Researchers in Kelowna trying to find climate-change-resilient kokanee salmon

Who has toughest kokanee?

The University of British Columbia is trying to find out where the toughest kokanee salmon in the province live.

Researchers from UBC and UBC Okanagan have teamed up with Freshwater Fisheries Society of BC, Parks Canada, and BC Ministry of Forests, Land and Natural Resource Operations, in an effort to identify the hardiest kokanee for future hatchery stocks.

"We're looking at the genetic variation in kokanee, trying to understand more about their thermal tolerance," said UBC professor Dr. Scott Hinch, explaining the study is focused on the impact climate change poses on wild populations of kokanee, a prized sportfish.

"Kokanee salmon is a species of strategic importance for supporting recreational fisheries due to its dual role as a sportfish and a key prey species to support other recreational fisheries. The recent collapse of the main wild kokanee stock used to supplement lakes around North America has amplified the need to identify robust stocks that can thrive in changing environments," he said.

The two-year study will cost more than a half million dollars and is focusing on populations in different parts of the province and beyond

"We've been using the approach to look at the five big species, and their migratory life stages, the adults, the juveniles, now we're working our way to kokanee, sort of the last frontier of salmon that has not been studied very much," Dr. Hinch said, adding that kokanee salmon is the third most stocked game fish in B.C.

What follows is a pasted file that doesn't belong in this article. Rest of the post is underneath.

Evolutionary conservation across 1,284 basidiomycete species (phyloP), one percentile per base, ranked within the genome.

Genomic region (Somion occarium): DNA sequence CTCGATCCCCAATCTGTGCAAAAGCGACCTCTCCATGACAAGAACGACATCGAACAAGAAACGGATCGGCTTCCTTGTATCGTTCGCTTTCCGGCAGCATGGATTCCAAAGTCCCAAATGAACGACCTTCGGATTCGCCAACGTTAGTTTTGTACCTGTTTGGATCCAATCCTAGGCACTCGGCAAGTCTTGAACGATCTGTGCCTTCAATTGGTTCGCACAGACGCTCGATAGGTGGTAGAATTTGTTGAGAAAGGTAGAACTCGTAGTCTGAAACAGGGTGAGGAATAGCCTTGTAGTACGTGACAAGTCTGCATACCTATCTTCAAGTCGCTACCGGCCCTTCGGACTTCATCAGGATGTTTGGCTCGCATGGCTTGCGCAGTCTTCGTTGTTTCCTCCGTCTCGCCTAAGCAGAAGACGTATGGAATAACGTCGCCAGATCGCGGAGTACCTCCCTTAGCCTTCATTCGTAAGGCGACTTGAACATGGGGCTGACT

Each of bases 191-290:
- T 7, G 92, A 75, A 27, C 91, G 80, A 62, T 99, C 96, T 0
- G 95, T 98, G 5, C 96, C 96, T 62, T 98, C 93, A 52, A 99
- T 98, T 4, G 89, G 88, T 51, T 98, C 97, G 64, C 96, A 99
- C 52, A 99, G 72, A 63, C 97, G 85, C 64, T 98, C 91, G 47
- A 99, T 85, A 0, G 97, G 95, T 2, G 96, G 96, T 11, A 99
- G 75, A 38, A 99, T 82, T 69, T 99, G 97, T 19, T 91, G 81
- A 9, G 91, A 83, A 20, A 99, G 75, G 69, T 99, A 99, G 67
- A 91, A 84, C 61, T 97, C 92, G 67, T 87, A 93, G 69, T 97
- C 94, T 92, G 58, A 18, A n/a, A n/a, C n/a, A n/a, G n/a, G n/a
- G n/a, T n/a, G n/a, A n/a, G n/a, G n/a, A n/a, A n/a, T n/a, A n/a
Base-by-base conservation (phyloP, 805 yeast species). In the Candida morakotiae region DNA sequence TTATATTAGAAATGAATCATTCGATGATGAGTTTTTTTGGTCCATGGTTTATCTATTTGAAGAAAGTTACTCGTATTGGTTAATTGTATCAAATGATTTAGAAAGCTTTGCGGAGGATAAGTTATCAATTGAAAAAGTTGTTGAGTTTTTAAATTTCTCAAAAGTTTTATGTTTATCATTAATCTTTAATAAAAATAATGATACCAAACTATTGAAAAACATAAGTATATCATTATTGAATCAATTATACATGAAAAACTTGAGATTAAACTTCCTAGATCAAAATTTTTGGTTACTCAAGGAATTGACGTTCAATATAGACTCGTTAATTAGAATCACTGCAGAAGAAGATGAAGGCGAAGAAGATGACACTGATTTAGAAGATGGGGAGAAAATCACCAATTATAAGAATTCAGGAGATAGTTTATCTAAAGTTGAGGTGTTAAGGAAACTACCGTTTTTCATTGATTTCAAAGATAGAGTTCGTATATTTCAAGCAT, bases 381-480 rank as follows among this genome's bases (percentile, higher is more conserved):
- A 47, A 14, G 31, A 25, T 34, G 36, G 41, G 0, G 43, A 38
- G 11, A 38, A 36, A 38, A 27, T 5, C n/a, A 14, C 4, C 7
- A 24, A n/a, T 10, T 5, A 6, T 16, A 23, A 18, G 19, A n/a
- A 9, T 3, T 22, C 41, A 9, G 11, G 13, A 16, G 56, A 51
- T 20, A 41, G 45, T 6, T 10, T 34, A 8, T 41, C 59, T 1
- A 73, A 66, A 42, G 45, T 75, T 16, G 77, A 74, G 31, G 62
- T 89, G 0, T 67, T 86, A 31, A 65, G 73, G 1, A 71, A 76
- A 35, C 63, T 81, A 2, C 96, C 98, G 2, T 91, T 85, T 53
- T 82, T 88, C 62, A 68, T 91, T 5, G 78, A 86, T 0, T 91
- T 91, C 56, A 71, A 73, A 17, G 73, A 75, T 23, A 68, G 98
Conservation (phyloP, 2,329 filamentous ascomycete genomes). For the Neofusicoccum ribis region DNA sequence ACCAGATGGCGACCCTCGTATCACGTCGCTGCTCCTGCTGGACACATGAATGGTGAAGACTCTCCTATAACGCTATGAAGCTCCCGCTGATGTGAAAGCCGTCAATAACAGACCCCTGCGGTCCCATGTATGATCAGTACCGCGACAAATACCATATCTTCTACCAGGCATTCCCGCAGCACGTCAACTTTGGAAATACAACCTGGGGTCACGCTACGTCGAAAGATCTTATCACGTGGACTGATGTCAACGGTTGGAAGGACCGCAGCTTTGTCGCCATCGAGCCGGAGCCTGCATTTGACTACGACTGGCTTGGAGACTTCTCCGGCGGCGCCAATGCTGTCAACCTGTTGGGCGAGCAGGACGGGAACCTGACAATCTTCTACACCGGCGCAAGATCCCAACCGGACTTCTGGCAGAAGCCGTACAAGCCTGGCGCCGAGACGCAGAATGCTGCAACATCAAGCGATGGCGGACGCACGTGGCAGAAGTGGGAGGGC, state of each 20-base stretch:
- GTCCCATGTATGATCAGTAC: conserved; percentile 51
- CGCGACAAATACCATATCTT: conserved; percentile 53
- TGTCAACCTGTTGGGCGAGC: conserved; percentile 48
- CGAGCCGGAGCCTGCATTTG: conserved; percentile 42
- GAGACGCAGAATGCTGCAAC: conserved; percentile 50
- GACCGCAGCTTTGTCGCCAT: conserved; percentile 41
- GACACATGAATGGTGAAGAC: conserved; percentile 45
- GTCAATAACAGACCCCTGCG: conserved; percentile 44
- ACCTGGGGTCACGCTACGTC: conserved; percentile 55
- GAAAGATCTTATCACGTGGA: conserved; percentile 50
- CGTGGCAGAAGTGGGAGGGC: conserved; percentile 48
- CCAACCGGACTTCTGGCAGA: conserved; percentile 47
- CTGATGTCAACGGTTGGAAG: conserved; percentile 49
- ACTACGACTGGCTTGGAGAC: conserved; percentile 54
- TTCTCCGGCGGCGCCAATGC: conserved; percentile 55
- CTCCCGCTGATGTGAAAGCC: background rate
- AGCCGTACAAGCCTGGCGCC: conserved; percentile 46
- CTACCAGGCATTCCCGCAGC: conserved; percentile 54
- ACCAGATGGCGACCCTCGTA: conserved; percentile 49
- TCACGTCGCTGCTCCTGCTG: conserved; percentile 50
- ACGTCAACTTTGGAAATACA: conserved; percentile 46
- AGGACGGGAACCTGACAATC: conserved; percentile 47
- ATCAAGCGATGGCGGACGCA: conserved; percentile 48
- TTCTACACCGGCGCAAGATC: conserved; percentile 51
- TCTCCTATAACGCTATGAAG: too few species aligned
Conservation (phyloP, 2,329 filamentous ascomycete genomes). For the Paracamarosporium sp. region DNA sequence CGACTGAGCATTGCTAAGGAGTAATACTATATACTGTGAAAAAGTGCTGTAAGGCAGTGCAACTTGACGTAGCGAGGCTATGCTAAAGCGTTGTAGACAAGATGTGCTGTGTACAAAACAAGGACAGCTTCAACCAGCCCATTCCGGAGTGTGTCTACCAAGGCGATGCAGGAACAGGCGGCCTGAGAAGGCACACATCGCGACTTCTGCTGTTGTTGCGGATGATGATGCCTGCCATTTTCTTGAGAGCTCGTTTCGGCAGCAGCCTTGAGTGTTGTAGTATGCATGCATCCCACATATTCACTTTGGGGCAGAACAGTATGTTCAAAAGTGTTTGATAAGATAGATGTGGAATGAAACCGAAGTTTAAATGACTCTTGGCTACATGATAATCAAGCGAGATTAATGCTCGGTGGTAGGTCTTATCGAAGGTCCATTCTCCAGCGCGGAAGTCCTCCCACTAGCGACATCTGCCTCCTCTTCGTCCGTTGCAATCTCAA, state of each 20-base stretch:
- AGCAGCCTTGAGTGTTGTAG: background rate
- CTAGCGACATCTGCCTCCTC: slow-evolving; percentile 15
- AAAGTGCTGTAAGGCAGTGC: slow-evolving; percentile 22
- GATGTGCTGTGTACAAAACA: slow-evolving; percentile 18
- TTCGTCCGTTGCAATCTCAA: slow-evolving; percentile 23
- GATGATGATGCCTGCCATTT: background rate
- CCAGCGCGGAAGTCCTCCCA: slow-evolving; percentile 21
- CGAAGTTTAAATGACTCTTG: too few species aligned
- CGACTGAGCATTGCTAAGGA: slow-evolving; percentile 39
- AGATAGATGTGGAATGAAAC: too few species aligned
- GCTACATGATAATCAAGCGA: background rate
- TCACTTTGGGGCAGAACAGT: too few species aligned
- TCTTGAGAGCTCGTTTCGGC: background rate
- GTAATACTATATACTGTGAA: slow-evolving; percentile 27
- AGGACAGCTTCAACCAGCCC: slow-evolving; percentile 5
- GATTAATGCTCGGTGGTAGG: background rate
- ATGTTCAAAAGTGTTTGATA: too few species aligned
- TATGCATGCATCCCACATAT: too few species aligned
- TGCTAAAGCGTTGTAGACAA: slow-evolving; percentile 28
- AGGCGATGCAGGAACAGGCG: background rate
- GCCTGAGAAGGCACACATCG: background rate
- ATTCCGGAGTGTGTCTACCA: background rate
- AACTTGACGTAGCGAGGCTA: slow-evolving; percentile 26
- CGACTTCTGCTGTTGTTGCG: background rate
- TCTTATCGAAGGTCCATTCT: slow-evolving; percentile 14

Recent kokanee population crashes have led the Freshwater Fisheries Society of BC to seek out brood stocks that are more thermally tolerant and might do better in the future.

The research team is set up in Mission Creek Regional Park, trying to characterize the twenty populations of kokanee across B.C. and Yukon to find stocks tolerant to harsh environmental conditions.

"It's basically a mini laboratory that we set up. We access fish from spawning areas. And we put them through a series of different trials. Candidate populations will be further evaluated on swimming performance and cardiac fitness under extreme thermal stress to define tolerant fishes' molecular profile," said UBC Okanagan researcher Michael Russello.

He said the study aims to enhance species productivity and sustainability to help position kokanee as a "fish of the future".

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